Finding common ground so that the Virgin Mary becomes less of a battleground.
Many pastors feel nervous as the third Sunday in Advent, “Mary Sunday,” rolls around. What congregant will turn out to be suspicious of any unusual respect shown for her? What visiting Catholic will be mystified or put off by a cautious and understated Protestant treatment? Should a preacher reckon the service a success if both extremes come away disappointed? How can it be that Jesus’ own mother has become the church’s most polarizing figure? And more importantly, what can we do about that?
Mother of all stereotypes
Let’s begin with a sketch of two Marys.
This is the Mary of modest Protestant tradition, a humble, nondescript young virgin from the tribe of Judah. One day she got an extraordinary visit from an angel who told her that she would bear the Son of God. This wouldn’t happen in the usual natural way but by the sheer creating work of the Holy Spirit. She put her trust in the angel’s good news. She became a faithful wife and mother who protected and raised her son in sometimes extreme circumstances. At times Jesus surprised and even shocked her. Occasionally their relationship even seemed strained. But she stayed with him, all the way to the cross. She was among his faithful disciples in the Book of Acts. We don’t hear nearly as much about her as the apostles, let alone her Son. Nevertheless, she is still a beloved character in his story, especially during the Christmas season when we remember his birth.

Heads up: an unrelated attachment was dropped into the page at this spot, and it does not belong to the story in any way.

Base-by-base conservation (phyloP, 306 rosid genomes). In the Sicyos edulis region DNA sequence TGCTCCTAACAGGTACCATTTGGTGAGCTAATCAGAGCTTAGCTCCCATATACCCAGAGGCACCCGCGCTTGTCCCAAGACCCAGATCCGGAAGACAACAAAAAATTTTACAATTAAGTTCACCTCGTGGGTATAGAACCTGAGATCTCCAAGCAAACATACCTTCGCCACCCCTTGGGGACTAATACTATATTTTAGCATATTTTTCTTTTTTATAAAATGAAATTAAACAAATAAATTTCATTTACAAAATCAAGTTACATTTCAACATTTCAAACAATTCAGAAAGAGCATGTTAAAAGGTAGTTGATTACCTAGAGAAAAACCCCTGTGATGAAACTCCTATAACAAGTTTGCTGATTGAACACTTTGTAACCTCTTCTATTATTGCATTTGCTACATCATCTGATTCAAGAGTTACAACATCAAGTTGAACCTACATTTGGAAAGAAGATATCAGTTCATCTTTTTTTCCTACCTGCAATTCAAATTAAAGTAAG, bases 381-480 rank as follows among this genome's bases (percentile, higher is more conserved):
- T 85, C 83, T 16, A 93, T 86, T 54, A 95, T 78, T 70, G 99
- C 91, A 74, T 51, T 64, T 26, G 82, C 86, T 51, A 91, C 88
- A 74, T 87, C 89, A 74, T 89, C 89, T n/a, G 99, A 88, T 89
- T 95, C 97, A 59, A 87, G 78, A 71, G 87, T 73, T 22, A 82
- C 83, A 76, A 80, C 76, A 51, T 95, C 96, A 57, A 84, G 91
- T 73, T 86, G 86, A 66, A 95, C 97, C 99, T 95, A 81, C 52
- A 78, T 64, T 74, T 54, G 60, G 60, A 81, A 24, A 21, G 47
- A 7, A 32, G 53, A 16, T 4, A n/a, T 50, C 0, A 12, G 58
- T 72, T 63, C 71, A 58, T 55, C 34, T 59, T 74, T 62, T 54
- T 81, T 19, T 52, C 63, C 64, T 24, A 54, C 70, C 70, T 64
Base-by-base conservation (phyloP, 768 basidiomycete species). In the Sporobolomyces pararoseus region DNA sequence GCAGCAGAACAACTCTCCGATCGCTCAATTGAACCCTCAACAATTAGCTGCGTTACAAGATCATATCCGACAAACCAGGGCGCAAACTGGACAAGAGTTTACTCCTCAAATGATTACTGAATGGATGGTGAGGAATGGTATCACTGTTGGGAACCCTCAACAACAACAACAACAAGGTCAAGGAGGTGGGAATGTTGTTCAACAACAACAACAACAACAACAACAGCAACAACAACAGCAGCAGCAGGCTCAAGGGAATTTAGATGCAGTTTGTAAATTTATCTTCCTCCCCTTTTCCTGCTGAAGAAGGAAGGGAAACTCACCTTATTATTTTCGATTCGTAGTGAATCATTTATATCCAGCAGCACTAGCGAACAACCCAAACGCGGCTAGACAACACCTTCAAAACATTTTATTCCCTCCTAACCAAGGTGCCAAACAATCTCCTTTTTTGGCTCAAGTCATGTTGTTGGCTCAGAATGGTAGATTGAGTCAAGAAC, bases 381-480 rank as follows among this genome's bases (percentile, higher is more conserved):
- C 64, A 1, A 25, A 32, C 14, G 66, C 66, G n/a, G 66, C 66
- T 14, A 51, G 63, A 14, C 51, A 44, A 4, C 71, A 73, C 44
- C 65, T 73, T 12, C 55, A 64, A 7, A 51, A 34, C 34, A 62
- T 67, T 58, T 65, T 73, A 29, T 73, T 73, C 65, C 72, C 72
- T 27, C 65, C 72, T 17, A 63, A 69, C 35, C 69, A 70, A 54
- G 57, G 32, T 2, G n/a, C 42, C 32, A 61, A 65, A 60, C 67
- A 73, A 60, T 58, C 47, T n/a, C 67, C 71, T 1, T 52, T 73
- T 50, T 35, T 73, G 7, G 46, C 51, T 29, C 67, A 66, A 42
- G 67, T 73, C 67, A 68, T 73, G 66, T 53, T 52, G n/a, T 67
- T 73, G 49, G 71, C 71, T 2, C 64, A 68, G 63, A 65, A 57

Mary A is sparsely and cautiously sketched out, with very little speculation. She is basically what’s in the Bible about Mary. Indeed, Mary A’s fans speculate less about her than other biblical figures. They don’t mind conjecturing about …
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